Sullivan, TD 2013, 'Global slope performance index', in PM Dight (ed.), Slope Stability 2013: Proceedings of the 2013 International Symposium on Slope Stability in Open Pit Mining and Civil Engineering
, Australian Centre for Geomechanics, Perth, pp. 55-80, https://doi.org/10.36487/ACG_rep/1308_0.4_Sullivan
The evaluation of the performance and risk of excavated slopes is a complex esoteric task. Slope designers are always faced with gaps and uncertainties and in many cases the conditions as exposed are significantly different to the design predictions. In theory these issues may be addressed with detailed, rigorous investigations, analysis and models. But experience shows that even this approach is not always successful and surprises occur.
The paper presents a simple empirical system for predicting the current and future performance of excavated slopes. The system is the result of decades of experience with the design and evaluation of 100s of slopes excavated for both mining and civil purposes. The examples include a very wide range of slope heights, slope angles, environments and material types. The experience also covers the full spectrum of operational performance, from stable slopes, to complete collapse.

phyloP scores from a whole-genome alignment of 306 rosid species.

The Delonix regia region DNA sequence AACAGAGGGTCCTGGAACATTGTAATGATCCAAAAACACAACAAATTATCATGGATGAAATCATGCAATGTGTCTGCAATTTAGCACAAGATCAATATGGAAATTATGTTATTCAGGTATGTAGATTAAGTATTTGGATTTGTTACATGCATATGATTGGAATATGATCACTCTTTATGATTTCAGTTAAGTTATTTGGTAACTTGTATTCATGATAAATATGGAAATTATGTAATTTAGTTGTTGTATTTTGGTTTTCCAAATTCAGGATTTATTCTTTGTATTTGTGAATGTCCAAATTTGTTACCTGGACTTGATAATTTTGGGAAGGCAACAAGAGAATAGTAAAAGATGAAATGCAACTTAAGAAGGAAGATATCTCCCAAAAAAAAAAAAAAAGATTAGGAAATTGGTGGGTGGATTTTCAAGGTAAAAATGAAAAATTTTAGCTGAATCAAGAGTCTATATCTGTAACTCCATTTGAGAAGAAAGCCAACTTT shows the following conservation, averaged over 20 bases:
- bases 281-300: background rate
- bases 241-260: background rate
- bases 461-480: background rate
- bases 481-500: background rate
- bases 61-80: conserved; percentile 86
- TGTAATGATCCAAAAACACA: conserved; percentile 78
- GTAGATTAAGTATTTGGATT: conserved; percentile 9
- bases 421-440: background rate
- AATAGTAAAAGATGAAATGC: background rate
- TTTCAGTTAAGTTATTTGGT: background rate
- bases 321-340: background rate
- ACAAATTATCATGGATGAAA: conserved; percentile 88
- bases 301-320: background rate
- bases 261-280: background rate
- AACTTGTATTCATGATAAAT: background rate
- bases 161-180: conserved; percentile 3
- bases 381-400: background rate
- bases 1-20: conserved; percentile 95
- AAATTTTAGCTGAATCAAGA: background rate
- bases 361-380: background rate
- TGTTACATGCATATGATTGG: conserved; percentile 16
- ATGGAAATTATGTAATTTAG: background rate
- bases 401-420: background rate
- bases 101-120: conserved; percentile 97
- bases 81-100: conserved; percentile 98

In very simple terms three principal elements contribute to the stability of excavated slopes; intact strength, geological structure and groundwater. The Global Slope Performance Index (GSPI) is based on these three elements divided into five indices. These indices are each rated with a linear numerical scale and then combined into a simple algorithm, the GSPI.
The index has been benchmarked against actual slope performances and demonstrated by statistical analysis, which allows the likelihood of different slope performances and risk to be determined based on the Global Slope Performance Index.
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